The Surfrider Foundation Central Long Island Chapter held its 6th annual Earth Day Canal Cleanup on April 21 — co-organized by the Northeast Bay and Canal Civic Association — when more than 30 people helped remove debris and litter from the canals.
“We got hundreds of pounds of debris out of the water and away from the streets,” said Marvin Weiss, vice chair of the local Surfrider chapter.
Weiss said two boats went into the Canals along with two jet skis and a group of volunteers on stand up paddleboards. The volunteers entered the water during the incoming tide — rather than during low tide like in previous years — to avoid any potential injuries, and managed to clean up all four canals: Doyle Street canal, Heron Street canal, Clark Street canal and Blackheath Road canal.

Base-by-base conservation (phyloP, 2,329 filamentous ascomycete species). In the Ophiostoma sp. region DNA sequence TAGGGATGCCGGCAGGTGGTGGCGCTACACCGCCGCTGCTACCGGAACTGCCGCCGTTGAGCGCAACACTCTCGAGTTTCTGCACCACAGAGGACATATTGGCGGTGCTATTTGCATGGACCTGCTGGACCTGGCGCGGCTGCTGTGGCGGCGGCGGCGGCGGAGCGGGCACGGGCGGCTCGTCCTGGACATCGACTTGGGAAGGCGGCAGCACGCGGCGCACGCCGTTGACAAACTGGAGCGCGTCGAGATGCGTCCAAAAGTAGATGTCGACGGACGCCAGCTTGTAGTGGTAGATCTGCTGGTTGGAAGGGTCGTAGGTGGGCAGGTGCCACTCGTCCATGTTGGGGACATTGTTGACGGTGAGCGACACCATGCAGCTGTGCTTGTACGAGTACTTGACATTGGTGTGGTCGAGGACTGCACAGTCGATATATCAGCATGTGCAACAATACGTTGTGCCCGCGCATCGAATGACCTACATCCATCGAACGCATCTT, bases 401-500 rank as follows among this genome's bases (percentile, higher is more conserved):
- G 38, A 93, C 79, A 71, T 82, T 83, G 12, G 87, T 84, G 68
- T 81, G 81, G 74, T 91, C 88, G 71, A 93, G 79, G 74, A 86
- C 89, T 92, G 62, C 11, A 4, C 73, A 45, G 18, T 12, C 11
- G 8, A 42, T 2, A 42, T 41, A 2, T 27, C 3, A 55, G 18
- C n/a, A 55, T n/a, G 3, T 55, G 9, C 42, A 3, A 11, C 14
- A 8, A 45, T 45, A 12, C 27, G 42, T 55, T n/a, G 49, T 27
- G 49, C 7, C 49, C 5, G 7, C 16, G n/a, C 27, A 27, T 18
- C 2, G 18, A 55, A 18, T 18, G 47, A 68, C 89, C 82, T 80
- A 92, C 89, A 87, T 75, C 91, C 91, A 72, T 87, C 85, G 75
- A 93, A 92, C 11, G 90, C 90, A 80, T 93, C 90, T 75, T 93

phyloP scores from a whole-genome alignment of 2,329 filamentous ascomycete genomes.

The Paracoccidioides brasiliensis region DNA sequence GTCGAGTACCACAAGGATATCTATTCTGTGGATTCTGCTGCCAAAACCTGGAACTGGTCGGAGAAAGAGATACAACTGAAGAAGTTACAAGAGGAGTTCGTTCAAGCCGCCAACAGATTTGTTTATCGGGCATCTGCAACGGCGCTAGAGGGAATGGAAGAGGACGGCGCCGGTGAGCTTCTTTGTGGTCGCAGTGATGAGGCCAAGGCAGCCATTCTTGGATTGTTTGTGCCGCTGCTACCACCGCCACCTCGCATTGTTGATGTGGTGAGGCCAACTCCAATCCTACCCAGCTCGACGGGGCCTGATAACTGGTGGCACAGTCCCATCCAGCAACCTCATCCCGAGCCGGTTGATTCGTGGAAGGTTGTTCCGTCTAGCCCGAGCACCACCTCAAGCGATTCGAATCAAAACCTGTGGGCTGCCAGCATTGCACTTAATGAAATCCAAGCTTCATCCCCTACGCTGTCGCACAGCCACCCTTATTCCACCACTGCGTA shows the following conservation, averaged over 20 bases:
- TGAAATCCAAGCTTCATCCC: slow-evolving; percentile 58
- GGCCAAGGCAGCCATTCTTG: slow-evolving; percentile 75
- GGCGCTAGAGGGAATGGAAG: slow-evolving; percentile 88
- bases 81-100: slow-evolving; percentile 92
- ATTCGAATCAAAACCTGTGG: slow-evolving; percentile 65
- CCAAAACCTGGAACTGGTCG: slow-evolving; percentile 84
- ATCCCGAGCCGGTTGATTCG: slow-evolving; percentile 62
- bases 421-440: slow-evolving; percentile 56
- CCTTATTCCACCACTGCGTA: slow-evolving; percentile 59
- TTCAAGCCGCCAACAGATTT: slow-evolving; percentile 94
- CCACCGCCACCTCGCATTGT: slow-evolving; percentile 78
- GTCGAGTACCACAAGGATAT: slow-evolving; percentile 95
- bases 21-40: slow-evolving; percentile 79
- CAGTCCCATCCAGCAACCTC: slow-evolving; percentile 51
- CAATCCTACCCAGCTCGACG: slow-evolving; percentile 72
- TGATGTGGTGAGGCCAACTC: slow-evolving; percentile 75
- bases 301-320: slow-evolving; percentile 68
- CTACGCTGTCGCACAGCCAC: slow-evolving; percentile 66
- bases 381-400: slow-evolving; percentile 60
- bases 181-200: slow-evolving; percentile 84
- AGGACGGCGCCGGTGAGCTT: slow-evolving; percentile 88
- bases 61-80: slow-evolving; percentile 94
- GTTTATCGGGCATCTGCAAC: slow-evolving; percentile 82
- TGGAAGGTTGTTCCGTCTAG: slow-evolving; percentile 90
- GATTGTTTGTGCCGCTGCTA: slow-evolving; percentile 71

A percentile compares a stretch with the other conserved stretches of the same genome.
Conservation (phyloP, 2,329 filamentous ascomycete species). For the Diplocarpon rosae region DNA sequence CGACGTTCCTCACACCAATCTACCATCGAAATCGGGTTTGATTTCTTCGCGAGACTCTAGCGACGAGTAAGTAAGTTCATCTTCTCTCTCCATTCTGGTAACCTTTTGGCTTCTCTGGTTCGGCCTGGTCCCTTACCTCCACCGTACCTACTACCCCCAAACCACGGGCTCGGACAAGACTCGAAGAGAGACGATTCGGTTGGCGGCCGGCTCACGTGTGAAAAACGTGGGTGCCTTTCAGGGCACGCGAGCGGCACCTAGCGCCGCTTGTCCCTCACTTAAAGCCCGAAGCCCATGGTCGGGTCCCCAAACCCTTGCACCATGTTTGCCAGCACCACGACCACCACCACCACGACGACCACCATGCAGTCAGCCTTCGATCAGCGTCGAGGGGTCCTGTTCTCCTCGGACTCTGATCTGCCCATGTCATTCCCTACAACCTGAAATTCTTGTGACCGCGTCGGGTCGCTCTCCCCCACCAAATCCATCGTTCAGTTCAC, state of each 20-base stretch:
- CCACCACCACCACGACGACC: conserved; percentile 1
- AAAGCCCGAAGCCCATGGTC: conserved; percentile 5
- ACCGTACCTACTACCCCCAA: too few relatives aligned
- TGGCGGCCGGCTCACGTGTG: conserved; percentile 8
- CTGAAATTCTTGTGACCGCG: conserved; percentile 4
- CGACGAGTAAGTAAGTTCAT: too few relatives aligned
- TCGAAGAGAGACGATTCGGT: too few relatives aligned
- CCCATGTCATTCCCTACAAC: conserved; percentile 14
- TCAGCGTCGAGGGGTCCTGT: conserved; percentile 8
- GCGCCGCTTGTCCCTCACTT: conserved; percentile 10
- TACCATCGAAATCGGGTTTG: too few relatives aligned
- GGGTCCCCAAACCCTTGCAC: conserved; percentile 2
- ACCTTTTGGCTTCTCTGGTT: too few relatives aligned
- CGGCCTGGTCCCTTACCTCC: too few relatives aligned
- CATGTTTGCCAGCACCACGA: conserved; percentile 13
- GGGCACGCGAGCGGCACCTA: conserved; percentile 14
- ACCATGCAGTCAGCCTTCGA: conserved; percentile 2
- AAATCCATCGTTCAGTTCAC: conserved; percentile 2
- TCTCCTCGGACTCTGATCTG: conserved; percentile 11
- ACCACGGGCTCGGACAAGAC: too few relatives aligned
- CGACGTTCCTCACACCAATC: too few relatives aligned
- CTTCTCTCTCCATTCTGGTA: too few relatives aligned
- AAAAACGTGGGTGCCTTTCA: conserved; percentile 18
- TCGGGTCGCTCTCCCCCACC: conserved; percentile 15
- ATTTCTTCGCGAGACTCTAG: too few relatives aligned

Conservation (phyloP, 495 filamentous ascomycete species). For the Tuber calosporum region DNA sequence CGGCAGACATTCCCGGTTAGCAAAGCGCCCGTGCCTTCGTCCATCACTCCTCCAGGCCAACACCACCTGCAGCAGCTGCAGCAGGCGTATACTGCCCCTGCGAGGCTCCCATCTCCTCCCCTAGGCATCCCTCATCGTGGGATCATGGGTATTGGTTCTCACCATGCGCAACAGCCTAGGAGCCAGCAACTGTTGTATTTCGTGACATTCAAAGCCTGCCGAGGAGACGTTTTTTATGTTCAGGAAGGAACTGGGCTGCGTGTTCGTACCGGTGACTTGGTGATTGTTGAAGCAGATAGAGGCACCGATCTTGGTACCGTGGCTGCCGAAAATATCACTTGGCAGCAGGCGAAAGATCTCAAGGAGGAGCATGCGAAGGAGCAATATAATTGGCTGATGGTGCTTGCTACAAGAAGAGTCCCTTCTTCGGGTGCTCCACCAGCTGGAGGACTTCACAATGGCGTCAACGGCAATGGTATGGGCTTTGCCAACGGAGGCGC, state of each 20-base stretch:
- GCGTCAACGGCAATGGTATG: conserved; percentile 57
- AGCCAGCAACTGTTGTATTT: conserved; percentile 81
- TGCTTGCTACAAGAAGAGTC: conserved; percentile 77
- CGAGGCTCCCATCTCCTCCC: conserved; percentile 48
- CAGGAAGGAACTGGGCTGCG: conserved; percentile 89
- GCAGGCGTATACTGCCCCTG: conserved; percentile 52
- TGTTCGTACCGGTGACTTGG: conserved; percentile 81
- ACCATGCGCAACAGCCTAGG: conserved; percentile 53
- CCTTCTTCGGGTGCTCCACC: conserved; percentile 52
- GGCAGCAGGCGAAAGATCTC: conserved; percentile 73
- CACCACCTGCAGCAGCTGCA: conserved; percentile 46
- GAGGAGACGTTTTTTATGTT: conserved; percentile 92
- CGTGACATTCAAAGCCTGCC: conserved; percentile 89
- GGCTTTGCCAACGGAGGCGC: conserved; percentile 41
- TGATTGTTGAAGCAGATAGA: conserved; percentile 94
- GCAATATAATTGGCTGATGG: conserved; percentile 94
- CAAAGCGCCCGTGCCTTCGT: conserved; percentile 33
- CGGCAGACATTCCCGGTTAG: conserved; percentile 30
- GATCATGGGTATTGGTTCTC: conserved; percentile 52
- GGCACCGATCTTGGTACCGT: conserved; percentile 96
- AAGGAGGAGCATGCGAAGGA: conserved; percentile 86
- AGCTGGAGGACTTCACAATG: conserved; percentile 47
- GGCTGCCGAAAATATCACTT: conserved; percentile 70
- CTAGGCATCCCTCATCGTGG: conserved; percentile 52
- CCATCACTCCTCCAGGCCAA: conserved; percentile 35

A wide variety of items were collected, Weiss said, including plastics and styrofoam floating in the eelgrass, a piece of a boat, a decayed gasoline hose and chunks of dock floats. Scott Bochner, a local environmentalist from Operation SPLASH, and Scott McDonnell from EmPower Solar brought their boats to help with the cleaning effort.
The litter was then transported to two nearby dump spots. Over the years, Weiss said, volunteers have collected shopping carts, bicycles, bowling balls and other “unique” items in the waterways.
Pastor Tom Cura of CenterPoint Church, at 455 Neptune Blvd., also joined the effort with about a dozen congregants.
“We want to thank everyone for participating,” Weiss said, noting that Mary Volosevich and Kevin Reilly from the civic association were instrumental in the planning process.
Greg LaPenna, owner of Whale’s Tale in the West End, donated food for the volunteers, as well as Key Food East, which donated a fruit and cheese platter, and Gentle Brew, which donated coffee.